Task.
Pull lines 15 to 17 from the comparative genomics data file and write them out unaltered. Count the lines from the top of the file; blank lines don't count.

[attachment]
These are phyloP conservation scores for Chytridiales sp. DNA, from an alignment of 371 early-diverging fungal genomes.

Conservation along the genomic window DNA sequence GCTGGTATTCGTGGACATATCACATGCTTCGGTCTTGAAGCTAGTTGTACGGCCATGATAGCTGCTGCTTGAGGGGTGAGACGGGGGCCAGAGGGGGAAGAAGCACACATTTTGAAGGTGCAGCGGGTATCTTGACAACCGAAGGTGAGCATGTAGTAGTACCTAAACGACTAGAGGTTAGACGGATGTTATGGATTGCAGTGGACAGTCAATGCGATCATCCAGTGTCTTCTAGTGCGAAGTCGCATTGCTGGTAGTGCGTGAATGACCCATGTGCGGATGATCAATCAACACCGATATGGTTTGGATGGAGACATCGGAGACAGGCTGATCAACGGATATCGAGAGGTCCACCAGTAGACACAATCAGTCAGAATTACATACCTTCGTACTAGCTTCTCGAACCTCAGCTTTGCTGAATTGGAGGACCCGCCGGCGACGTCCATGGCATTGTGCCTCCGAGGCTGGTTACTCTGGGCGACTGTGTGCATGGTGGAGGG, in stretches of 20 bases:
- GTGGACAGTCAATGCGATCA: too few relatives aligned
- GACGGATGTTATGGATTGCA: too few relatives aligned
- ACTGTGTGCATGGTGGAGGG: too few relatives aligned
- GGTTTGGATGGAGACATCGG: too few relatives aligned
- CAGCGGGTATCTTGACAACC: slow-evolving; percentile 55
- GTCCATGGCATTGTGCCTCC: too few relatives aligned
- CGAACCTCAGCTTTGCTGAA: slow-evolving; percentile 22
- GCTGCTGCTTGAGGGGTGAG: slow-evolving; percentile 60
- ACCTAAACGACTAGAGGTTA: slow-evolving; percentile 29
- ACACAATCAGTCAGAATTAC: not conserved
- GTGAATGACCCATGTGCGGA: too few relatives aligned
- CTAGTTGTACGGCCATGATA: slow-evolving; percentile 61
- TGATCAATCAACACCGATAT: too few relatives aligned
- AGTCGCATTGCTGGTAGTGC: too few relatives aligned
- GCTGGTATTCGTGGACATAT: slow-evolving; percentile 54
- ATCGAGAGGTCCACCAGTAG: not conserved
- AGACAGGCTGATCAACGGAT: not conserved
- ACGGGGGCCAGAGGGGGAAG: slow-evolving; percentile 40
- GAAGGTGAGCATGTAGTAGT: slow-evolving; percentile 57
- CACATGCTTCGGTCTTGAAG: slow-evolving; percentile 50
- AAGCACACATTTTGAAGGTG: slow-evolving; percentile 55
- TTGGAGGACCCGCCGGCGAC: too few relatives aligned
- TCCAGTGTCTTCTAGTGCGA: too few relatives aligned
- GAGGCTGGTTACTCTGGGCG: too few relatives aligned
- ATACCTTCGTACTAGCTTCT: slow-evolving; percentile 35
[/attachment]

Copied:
- TGATCAATCAACACCGATAT: too few relatives aligned
- AGTCGCATTGCTGGTAGTGC: too few relatives aligned
- GCTGGTATTCGTGGACATAT: slow-evolving; percentile 54